The Philos Project seeks to promote positive Christian engagement in the Near East by creating leaders, building community, and taking action in the spirit of the Hebraic Tradition.
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Positive Christian engagement is learned, principled, practical, relational, and action-oriented activity that defends human life, human thought, and human diversity.
Philos is a non-sectarian organization whose board, staff, and members belong to various Christian churches and hold to various schools of theological interpretation within the realm of Nicene orthodoxy.
The gospel “is God’s power for salvation to everyone who believes, first to the Jew, and also to the Greek.” (Romans 1:16) We insist upon the right of all people to embrace, pursue, and discuss the gospel in every country, basing that right on the dictates of our faith and Article 18 of the Universal Declaration of Human Rights: “Everyone has the right to freedom of thought, conscience and religion; this right includes freedom to change his religion or belief, and freedom, either alone or in community with others and in public or private, to manifest his religion or belief in teaching, practice, worship and observance.”
We affirm the right of all Christians to live and flourish as indigenous citizens of the Near East. Given the long history of discrimination and persecution, we believe that Near Eastern Christians deserve unique protections – even affirmative action – in order to preserve their language, culture, and religious practices. We call upon all Near Eastern states to embrace Christians as equal members of society, not second-class citizens. We also call upon Western states and non-state actors to steward their resources and influence in a way that advances the best interests of Near Eastern Christians in their ancient homelands.
Philos is a non-partisan organization.
We believe that the Jewish nation is an indigenous nation of the Near East with a right to live in its ancient homeland. We believe that the State of Israel is a legitimate expression of Jewish nationhood. We also believe that Israel has the right to defend itself, as well as the obligation to protect its citizens regardless of race, creed, or color. Our support for Israel’s legitimacy does not imply support for any particular party, ministry, legislative or executive action, or public statement issued by any government official. Israel is a state and should be held to the same standards as any other state.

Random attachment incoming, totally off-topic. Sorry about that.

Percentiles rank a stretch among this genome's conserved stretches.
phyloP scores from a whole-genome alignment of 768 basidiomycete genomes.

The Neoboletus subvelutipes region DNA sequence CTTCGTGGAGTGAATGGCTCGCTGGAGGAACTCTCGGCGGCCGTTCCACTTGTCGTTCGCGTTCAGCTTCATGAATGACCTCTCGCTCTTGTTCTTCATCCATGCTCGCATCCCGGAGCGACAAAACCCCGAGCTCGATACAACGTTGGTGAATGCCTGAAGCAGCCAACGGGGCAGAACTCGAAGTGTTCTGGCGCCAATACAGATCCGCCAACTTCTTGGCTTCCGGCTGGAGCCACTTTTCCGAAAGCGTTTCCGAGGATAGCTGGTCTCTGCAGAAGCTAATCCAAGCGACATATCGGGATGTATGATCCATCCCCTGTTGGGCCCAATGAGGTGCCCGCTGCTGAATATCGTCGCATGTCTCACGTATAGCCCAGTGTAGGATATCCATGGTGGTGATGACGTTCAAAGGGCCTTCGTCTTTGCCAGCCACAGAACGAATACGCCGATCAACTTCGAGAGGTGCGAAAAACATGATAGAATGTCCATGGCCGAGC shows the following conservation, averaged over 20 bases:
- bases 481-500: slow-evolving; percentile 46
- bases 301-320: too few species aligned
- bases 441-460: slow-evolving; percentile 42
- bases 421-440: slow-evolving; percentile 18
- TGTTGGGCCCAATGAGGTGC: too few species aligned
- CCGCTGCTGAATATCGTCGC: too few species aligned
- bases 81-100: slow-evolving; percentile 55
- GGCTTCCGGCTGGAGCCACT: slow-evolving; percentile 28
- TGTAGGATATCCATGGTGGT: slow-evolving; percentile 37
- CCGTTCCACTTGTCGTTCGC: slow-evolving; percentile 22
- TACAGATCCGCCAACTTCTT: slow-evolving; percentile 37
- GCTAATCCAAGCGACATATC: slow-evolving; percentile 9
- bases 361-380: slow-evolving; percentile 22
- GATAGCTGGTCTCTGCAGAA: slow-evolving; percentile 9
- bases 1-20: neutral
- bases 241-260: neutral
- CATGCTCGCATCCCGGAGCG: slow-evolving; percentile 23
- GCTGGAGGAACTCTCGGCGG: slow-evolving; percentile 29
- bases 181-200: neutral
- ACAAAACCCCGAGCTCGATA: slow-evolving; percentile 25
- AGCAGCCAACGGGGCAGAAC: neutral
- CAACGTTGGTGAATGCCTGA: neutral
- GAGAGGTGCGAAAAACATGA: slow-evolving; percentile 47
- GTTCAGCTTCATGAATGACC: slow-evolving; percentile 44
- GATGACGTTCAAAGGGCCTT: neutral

We make a distinction between Muslims and Islam. Muslims are human beings made in the image of God who merit the same dignity and respect accorded to all human beings. Islam is a world religion, even a world civilization, with views about faith and politics that diverge from Christian views at key points. As Christians we recognize commonalities between our two religions: a shared patriarch in Abraham, a commitment to monotheism, and a joint affirmation of traditional values. We also recognize a tremendous range of opinion within the Muslim world. As Christians, however, we reject the central truth claim of Islam – that God superseded prior revelations by giving one final revelation to Muhammad in the Qur’an – and disagree with those schools of Islamic interpretation that reject pluralism, denigrate non-Muslims, or seek to impose Islamic doctrine through violence. We respect and affirm the right of Muslims to practice their faith freely. But we respect a religion only until it forces itself on those who don’t believe. We seek to build lasting friendships with those Muslims who share a commitment to pluralism and endorse the right of Jews and Christians to live as equals in the modern Near East.
Our position begins from principles, not paradigms. We support Jewish security and self-determination in the land between the Jordan River and the Mediterranean Sea; we also support Palestinian security and self- determination in the same area. Broadly, then, we support some variant of the two-state solution – ideally a Jewish state with a Palestinian minority and a Palestinian state with a Jewish minority – although we are open to new approaches that recognize both Jewish and Palestinian rights, including innovative ideas about confederation. We adamantly oppose those who deny the connection of Jews or Palestinians to the land, or who call for violence against the other. Both the Jewish state and the Palestinian state should be democratic and pluralistic.